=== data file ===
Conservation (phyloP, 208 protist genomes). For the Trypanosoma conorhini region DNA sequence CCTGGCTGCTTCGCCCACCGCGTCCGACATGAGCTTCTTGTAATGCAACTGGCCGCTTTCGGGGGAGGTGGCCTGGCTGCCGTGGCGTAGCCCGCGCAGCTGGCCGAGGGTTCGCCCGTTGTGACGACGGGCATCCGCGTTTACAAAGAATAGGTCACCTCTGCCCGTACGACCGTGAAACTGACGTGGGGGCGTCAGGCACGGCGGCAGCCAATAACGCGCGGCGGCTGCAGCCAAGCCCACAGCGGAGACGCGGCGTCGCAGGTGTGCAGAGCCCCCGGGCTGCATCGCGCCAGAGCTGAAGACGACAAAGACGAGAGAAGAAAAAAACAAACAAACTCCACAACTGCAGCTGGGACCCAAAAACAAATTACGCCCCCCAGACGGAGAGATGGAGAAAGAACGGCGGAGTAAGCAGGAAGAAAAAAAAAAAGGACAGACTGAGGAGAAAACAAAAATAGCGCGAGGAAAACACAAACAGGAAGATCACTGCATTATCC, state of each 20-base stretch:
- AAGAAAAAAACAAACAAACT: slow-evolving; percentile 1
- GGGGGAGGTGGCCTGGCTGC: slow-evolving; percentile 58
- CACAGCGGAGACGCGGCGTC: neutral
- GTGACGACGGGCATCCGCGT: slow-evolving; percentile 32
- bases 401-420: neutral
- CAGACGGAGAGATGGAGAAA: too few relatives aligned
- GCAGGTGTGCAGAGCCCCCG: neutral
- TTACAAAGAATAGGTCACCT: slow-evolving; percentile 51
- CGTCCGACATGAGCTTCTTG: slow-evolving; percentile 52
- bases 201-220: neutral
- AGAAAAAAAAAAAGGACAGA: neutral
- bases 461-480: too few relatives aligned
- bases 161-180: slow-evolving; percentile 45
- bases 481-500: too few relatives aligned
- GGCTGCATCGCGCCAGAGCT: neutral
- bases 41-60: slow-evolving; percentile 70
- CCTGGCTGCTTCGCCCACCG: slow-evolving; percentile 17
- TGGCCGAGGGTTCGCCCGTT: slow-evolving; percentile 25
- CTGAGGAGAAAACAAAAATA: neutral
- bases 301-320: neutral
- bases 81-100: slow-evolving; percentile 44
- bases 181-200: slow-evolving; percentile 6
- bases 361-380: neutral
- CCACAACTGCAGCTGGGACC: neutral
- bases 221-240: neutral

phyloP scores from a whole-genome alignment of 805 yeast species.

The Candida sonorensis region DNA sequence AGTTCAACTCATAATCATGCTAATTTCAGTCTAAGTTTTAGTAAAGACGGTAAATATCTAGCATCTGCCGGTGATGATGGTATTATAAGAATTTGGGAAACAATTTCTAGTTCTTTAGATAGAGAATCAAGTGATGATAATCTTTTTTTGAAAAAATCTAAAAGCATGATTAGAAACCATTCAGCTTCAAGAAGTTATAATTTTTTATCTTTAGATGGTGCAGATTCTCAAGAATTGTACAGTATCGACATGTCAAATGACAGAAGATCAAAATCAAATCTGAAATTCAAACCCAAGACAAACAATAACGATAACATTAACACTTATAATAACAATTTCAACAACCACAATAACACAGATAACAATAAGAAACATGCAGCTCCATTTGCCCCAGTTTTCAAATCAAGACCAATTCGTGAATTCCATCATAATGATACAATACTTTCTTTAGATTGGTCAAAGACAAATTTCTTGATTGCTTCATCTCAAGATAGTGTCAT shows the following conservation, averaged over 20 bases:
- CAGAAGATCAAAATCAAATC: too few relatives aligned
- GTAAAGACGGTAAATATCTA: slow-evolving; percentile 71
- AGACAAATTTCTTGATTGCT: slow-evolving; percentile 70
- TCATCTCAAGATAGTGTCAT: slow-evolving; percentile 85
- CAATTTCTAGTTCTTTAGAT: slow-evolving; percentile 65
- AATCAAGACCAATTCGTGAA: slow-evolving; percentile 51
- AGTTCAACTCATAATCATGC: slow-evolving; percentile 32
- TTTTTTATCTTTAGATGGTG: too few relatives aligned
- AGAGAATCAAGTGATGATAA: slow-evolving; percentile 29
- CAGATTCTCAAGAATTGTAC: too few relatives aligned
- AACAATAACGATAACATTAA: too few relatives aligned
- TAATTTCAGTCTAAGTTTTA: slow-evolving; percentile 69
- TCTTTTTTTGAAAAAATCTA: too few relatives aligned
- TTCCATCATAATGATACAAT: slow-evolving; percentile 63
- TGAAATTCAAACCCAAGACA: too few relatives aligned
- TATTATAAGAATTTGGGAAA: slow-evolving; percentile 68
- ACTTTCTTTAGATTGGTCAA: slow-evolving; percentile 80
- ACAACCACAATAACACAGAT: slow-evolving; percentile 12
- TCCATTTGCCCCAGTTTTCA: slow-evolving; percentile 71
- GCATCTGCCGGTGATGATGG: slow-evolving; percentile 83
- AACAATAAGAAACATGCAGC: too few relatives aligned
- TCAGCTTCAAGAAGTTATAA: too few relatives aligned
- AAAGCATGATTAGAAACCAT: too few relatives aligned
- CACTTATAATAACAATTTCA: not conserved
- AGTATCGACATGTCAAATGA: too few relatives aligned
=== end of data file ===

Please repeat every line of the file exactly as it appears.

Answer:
Conservation (phyloP, 208 protist genomes). For the Trypanosoma conorhini region DNA sequence CCTGGCTGCTTCGCCCACCGCGTCCGACATGAGCTTCTTGTAATGCAACTGGCCGCTTTCGGGGGAGGTGGCCTGGCTGCCGTGGCGTAGCCCGCGCAGCTGGCCGAGGGTTCGCCCGTTGTGACGACGGGCATCCGCGTTTACAAAGAATAGGTCACCTCTGCCCGTACGACCGTGAAACTGACGTGGGGGCGTCAGGCACGGCGGCAGCCAATAACGCGCGGCGGCTGCAGCCAAGCCCACAGCGGAGACGCGGCGTCGCAGGTGTGCAGAGCCCCCGGGCTGCATCGCGCCAGAGCTGAAGACGACAAAGACGAGAGAAGAAAAAAACAAACAAACTCCACAACTGCAGCTGGGACCCAAAAACAAATTACGCCCCCCAGACGGAGAGATGGAGAAAGAACGGCGGAGTAAGCAGGAAGAAAAAAAAAAAGGACAGACTGAGGAGAAAACAAAAATAGCGCGAGGAAAACACAAACAGGAAGATCACTGCATTATCC, state of each 20-base stretch:
- AAGAAAAAAACAAACAAACT: slow-evolving; percentile 1
- GGGGGAGGTGGCCTGGCTGC: slow-evolving; percentile 58
- CACAGCGGAGACGCGGCGTC: neutral
- GTGACGACGGGCATCCGCGT: slow-evolving; percentile 32
- bases 401-420: neutral
- CAGACGGAGAGATGGAGAAA: too few relatives aligned
- GCAGGTGTGCAGAGCCCCCG: neutral
- TTACAAAGAATAGGTCACCT: slow-evolving; percentile 51
- CGTCCGACATGAGCTTCTTG: slow-evolving; percentile 52
- bases 201-220: neutral
- AGAAAAAAAAAAAGGACAGA: neutral
- bases 461-480: too few relatives aligned
- bases 161-180: slow-evolving; percentile 45
- bases 481-500: too few relatives aligned
- GGCTGCATCGCGCCAGAGCT: neutral
- bases 41-60: slow-evolving; percentile 70
- CCTGGCTGCTTCGCCCACCG: slow-evolving; percentile 17
- TGGCCGAGGGTTCGCCCGTT: slow-evolving; percentile 25
- CTGAGGAGAAAACAAAAATA: neutral
- bases 301-320: neutral
- bases 81-100: slow-evolving; percentile 44
- bases 181-200: slow-evolving; percentile 6
- bases 361-380: neutral
- CCACAACTGCAGCTGGGACC: neutral
- bases 221-240: neutral

phyloP scores from a whole-genome alignment of 805 yeast species.

The Candida sonorensis region DNA sequence AGTTCAACTCATAATCATGCTAATTTCAGTCTAAGTTTTAGTAAAGACGGTAAATATCTAGCATCTGCCGGTGATGATGGTATTATAAGAATTTGGGAAACAATTTCTAGTTCTTTAGATAGAGAATCAAGTGATGATAATCTTTTTTTGAAAAAATCTAAAAGCATGATTAGAAACCATTCAGCTTCAAGAAGTTATAATTTTTTATCTTTAGATGGTGCAGATTCTCAAGAATTGTACAGTATCGACATGTCAAATGACAGAAGATCAAAATCAAATCTGAAATTCAAACCCAAGACAAACAATAACGATAACATTAACACTTATAATAACAATTTCAACAACCACAATAACACAGATAACAATAAGAAACATGCAGCTCCATTTGCCCCAGTTTTCAAATCAAGACCAATTCGTGAATTCCATCATAATGATACAATACTTTCTTTAGATTGGTCAAAGACAAATTTCTTGATTGCTTCATCTCAAGATAGTGTCAT shows the following conservation, averaged over 20 bases:
- CAGAAGATCAAAATCAAATC: too few relatives aligned
- GTAAAGACGGTAAATATCTA: slow-evolving; percentile 71
- AGACAAATTTCTTGATTGCT: slow-evolving; percentile 70
- TCATCTCAAGATAGTGTCAT: slow-evolving; percentile 85
- CAATTTCTAGTTCTTTAGAT: slow-evolving; percentile 65
- AATCAAGACCAATTCGTGAA: slow-evolving; percentile 51
- AGTTCAACTCATAATCATGC: slow-evolving; percentile 32
- TTTTTTATCTTTAGATGGTG: too few relatives aligned
- AGAGAATCAAGTGATGATAA: slow-evolving; percentile 29
- CAGATTCTCAAGAATTGTAC: too few relatives aligned
- AACAATAACGATAACATTAA: too few relatives aligned
- TAATTTCAGTCTAAGTTTTA: slow-evolving; percentile 69
- TCTTTTTTTGAAAAAATCTA: too few relatives aligned
- TTCCATCATAATGATACAAT: slow-evolving; percentile 63
- TGAAATTCAAACCCAAGACA: too few relatives aligned
- TATTATAAGAATTTGGGAAA: slow-evolving; percentile 68
- ACTTTCTTTAGATTGGTCAA: slow-evolving; percentile 80
- ACAACCACAATAACACAGAT: slow-evolving; percentile 12
- TCCATTTGCCCCAGTTTTCA: slow-evolving; percentile 71
- GCATCTGCCGGTGATGATGG: slow-evolving; percentile 83
- AACAATAAGAAACATGCAGC: too few relatives aligned
- TCAGCTTCAAGAAGTTATAA: too few relatives aligned
- AAAGCATGATTAGAAACCAT: too few relatives aligned
- CACTTATAATAACAATTTCA: not conserved
- AGTATCGACATGTCAAATGA: too few relatives aligned